Alice: NHS General Management Scheme

In 2019, Alice graduated from The University of Manchester with a BA in Geography. She is now a Deputy Operations Manager on the NHS General Management Scheme.

Did you always know you wanted to work in this sector?

No. I always knew I wanted to work with and for people. Something like a doctor, but I wasn’t keen on touching people (!) and didn’t want to wait so long to start working. Arguably, I also wasn’t applied enough academically to go into medicine.

The NHS General Management Scheme found me more than anything. It was during a year interning for The University of Manchester that I was looking for my next role and googled ‘Graduate schemes’. The NHS was one of the first that came up and it struck a chord in me. I knew it wanted to work for people and having done a healthcare module in Geography the previous year, it felt like a calling.

What is the structure of the scheme?

The scheme is two years long with a total of three placements in different hospitals in your chosen area of the country (e.g. North West, North East, London, etc.). The first placement is a year long, then a flexible placement for two months (in an area of your choice). The programme closes with a 10 month placement.

You also complete a PGDip in Healthcare alongside completing work-based competencies in your placement (if in general management - this differs for other specialities).

What does a normal day look like in your current role / placement?

My day always changes. It includes considering who uses theatres and how, trying to get patients seen within their target time, speaking to consultants about the pressures on their clinics, and trying to find solutions, pushing to take the NHS into the 21st century by removing paper records from departments. It’s varied, exciting, and keeps you on your toes.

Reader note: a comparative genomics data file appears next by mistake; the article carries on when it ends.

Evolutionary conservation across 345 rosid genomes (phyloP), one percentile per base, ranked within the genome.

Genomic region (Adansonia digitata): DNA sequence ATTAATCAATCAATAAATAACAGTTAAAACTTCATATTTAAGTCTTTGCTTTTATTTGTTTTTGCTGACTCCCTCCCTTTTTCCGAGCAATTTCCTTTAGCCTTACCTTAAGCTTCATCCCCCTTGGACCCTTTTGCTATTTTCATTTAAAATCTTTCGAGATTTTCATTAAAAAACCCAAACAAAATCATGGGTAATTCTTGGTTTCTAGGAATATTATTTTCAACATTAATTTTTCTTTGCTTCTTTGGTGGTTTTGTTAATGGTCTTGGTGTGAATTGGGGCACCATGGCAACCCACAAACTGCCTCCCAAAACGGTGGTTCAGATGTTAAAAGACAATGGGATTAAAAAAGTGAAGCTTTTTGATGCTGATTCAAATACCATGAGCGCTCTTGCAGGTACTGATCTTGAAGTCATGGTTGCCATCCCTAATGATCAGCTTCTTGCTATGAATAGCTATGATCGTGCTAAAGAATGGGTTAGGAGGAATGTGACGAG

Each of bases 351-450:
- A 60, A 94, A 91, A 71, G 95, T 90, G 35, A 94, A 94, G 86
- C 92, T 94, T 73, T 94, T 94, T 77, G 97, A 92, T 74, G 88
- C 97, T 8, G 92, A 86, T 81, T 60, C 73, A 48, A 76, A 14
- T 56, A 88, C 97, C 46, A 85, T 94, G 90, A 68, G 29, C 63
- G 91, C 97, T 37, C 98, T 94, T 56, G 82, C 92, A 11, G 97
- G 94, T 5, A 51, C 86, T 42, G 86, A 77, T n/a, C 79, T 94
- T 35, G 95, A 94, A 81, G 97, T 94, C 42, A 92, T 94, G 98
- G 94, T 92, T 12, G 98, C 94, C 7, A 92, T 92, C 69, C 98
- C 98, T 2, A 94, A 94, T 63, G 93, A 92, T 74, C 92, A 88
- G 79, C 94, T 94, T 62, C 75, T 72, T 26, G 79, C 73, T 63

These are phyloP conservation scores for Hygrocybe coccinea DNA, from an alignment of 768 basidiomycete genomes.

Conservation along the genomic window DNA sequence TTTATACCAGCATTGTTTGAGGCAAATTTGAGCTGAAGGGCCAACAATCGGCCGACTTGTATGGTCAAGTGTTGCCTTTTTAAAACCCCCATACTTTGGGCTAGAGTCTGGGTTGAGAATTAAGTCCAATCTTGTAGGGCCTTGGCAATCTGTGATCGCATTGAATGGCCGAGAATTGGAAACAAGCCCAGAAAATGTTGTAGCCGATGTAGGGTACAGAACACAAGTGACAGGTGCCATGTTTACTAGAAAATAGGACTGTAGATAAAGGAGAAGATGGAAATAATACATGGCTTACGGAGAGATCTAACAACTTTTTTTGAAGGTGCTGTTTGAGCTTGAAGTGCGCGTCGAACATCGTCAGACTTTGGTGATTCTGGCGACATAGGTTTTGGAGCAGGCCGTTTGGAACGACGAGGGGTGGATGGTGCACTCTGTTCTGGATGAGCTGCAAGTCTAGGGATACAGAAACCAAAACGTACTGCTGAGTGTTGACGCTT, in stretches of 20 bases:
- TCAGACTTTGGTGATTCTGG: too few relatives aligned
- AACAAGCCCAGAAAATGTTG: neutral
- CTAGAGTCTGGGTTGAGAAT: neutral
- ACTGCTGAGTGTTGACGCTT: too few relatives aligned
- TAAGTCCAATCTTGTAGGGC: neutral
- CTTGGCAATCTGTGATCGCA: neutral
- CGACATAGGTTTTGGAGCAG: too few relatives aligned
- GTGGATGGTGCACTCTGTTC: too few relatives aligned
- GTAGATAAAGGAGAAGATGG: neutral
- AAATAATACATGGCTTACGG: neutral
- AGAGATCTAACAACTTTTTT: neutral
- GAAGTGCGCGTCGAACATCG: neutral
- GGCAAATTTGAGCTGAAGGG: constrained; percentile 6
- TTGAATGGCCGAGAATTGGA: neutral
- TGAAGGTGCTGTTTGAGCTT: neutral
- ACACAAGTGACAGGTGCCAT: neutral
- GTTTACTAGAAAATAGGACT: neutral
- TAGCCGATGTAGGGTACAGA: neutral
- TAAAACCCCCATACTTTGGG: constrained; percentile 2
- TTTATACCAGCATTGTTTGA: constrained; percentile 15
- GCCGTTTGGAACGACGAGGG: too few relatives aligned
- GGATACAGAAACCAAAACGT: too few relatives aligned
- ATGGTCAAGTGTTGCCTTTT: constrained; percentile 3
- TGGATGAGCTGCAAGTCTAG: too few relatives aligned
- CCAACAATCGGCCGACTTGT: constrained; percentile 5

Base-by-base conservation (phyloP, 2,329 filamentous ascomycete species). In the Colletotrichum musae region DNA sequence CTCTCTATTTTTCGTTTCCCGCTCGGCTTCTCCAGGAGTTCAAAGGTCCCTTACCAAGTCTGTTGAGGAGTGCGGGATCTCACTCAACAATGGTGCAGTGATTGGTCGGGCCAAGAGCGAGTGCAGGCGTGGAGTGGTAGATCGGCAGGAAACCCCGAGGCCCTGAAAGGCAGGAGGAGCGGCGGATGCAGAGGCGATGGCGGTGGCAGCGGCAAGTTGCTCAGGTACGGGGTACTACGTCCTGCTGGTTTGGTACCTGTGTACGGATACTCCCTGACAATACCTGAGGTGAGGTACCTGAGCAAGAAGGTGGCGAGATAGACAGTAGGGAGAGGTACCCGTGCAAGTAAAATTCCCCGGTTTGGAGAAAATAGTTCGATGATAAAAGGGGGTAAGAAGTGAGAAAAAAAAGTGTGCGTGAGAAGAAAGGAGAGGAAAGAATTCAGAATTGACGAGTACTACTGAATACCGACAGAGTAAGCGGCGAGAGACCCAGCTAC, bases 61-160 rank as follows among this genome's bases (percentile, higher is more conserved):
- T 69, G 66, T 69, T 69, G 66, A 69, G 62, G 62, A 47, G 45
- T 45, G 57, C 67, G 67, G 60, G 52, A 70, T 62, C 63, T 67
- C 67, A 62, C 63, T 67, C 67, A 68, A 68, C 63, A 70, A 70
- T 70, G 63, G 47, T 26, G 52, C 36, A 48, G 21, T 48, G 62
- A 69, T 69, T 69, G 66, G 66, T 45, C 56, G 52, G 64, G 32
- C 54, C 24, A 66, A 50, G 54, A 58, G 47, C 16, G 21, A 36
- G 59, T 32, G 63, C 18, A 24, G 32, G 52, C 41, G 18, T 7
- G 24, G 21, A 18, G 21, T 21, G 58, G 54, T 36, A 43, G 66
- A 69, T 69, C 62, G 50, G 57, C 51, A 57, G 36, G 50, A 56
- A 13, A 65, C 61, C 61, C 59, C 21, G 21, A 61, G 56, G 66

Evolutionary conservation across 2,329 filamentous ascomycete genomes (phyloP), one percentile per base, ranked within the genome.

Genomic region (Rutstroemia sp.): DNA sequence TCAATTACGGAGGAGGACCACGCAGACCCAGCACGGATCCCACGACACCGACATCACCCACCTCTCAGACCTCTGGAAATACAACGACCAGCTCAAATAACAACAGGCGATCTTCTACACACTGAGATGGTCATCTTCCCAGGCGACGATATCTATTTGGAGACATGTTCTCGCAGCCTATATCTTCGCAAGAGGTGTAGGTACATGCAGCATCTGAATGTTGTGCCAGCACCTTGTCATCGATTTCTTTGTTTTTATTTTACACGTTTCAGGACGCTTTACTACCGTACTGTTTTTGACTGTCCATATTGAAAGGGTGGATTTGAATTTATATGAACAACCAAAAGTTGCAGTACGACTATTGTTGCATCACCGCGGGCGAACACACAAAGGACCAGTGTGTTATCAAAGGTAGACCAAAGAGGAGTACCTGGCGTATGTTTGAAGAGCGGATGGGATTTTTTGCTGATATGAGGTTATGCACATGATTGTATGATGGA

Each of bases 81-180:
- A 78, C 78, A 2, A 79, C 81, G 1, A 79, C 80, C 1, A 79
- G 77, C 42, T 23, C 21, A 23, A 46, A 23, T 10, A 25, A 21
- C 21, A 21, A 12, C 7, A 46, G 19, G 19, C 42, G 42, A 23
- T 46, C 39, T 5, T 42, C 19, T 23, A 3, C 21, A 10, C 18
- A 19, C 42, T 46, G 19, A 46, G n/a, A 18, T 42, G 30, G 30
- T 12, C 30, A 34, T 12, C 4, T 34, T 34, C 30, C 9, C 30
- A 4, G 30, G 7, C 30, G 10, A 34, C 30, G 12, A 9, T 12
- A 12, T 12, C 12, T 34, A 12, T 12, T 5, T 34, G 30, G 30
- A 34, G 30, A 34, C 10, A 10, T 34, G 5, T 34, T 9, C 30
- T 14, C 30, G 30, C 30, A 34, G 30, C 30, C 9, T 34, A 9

Would you recommend this graduate scheme for current students / recent graduates?

You are forced out of your comfort zone, but supported all the way. The scheme is about shaping you to be a leader and maximising your learning opportunities. This means speaking to new people, progressing academically, questioning what you see on the day-to-day to see what you would do differently and why.

There is always support during your placements, as well as throughout scheme. This support is integral as it means that you have someone to push you when you need it, but also to help you out when things get a little hard.

What was the application and assessment process like?

The application process includes an assessment in your Maths and English skills, then a video interview where you assessed on the competencies desirable for the NHS, and finally an assessment centre.

I prepared with the NHS leadership model as my frame of reference. It was key to constantly relate back to patient care and think about the wider picture of healthcare for the department / organisation / area.

What are your plans for the future?

I plan to take the skills I have learnt during the graduate scheme to continue fighting for the best healthcare we can offer in the NHS.

I think there are big changes happening in the NHS and in healthcare – not all because of the Coronavirus but a lot to do with it.

This is an exciting time to be part of shaping healthcare for the population. I think we are going to see changes in what healthcare looks like and how it is delivered and I would like to be at the forefront of these changes.